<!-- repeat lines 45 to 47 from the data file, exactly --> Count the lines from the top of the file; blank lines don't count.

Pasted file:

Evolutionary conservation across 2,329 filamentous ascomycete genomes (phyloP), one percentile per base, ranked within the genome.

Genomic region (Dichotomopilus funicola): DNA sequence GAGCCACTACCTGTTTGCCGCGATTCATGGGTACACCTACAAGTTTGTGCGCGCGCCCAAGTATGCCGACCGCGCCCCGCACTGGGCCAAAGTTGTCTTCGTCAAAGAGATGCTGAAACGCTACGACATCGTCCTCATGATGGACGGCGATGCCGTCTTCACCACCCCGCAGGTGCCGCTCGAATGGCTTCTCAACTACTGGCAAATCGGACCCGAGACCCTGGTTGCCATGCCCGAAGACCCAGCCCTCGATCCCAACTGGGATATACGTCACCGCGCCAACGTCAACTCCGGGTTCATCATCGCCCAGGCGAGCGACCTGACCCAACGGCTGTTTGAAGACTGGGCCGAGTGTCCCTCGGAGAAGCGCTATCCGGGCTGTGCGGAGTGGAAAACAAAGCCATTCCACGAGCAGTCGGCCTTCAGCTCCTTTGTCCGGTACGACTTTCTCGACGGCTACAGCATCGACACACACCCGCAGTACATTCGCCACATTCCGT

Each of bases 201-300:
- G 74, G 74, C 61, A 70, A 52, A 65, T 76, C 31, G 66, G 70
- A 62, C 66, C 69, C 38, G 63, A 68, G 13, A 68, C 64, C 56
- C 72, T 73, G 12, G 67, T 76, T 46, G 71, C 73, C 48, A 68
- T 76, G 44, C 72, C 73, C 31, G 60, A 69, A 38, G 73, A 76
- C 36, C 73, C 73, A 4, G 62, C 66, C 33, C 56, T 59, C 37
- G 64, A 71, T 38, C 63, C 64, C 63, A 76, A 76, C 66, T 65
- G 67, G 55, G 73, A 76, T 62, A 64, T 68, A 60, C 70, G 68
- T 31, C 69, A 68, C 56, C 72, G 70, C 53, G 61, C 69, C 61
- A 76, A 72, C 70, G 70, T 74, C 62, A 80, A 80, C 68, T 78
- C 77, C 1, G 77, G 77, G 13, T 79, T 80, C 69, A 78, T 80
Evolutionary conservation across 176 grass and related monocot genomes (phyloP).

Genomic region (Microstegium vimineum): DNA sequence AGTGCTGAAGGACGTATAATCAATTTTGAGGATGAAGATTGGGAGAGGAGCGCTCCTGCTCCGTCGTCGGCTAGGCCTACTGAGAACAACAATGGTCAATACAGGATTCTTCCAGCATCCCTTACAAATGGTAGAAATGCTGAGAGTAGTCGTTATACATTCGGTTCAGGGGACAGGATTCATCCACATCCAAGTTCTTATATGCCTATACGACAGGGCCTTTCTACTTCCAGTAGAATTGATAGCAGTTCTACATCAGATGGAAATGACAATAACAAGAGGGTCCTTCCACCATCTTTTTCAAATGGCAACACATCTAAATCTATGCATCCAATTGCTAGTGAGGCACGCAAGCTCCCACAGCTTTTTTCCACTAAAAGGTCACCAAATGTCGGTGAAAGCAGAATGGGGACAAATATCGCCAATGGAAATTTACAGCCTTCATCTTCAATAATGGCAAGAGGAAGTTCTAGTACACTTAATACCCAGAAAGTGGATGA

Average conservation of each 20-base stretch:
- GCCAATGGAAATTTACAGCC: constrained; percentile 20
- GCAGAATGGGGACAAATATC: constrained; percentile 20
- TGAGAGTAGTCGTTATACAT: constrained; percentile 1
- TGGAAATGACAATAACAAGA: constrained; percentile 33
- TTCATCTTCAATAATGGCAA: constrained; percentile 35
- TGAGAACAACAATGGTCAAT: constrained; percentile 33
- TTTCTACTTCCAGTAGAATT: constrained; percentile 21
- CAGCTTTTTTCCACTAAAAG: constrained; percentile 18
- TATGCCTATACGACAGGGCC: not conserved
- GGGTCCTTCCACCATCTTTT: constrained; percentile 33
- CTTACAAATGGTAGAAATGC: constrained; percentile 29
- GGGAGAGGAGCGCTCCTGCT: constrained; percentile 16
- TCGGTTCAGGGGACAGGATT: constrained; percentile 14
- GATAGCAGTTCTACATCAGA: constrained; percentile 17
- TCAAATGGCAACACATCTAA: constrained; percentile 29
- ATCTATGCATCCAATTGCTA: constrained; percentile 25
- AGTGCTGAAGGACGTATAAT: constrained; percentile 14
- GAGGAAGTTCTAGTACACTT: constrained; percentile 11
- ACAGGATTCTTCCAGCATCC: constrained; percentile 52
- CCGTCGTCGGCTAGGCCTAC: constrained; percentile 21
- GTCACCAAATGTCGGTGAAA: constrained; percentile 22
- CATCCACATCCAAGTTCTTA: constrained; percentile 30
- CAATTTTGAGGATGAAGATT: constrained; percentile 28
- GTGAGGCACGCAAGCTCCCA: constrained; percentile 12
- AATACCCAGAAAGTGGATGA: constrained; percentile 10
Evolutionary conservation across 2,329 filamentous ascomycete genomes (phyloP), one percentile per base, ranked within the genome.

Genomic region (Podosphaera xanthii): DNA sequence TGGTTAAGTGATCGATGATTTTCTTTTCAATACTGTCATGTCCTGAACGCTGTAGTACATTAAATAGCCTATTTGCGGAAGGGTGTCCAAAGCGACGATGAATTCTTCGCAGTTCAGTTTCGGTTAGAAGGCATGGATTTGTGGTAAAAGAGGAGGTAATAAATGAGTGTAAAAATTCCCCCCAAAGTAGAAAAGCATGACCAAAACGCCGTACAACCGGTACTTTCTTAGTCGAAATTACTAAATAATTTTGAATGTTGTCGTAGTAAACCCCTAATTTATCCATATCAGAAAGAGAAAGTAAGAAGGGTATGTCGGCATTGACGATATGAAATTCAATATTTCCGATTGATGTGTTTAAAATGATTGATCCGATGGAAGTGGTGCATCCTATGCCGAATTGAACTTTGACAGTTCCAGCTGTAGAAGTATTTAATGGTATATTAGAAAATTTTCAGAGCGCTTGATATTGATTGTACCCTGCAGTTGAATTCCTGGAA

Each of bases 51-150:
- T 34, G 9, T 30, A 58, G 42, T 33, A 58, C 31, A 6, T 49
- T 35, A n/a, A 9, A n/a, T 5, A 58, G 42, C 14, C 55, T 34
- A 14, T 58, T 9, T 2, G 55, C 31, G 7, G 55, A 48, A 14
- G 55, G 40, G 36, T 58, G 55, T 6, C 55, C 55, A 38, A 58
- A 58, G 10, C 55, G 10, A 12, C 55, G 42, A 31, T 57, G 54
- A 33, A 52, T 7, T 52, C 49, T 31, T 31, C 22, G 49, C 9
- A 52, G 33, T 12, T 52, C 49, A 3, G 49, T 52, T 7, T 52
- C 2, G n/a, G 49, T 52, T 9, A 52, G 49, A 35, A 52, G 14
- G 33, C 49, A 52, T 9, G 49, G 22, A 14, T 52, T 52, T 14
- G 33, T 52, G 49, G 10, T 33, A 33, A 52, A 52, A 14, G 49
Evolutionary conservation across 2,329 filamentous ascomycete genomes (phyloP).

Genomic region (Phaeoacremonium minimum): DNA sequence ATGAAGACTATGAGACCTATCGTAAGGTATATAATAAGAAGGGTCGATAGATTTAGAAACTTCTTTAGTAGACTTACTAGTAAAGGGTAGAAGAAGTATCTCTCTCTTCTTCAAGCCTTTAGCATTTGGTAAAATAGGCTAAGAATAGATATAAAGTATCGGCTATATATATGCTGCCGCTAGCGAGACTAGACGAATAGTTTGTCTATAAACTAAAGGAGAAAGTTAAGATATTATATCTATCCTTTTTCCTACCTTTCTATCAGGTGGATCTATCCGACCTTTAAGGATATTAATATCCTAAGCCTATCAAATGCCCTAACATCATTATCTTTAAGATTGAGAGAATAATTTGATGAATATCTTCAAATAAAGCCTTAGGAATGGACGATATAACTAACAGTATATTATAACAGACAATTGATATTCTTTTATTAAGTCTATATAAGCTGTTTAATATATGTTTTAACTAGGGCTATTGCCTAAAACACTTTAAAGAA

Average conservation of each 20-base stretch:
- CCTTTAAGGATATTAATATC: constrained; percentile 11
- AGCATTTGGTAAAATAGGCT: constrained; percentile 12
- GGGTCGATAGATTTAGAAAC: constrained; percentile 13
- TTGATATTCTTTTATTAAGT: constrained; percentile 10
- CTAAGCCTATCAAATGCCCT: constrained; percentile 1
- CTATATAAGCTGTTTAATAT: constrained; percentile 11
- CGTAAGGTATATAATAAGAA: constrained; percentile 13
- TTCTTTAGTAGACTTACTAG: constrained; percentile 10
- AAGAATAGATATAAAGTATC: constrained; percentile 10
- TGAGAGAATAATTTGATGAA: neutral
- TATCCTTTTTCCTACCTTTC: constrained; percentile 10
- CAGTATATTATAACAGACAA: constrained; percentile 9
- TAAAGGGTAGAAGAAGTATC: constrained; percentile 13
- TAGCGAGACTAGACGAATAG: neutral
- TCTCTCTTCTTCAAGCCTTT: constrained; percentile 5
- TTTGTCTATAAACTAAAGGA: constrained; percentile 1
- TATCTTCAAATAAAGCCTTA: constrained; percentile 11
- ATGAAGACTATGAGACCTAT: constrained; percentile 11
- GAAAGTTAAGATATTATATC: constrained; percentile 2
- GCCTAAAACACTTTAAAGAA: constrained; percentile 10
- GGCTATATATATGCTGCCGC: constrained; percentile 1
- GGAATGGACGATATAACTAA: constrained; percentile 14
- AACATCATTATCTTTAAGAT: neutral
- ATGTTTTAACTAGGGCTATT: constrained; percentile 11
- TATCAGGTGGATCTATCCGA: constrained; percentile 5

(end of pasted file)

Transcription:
- T 34, G 9, T 30, A 58, G 42, T 33, A 58, C 31, A 6, T 49
- T 35, A n/a, A 9, A n/a, T 5, A 58, G 42, C 14, C 55, T 34
- A 14, T 58, T 9, T 2, G 55, C 31, G 7, G 55, A 48, A 14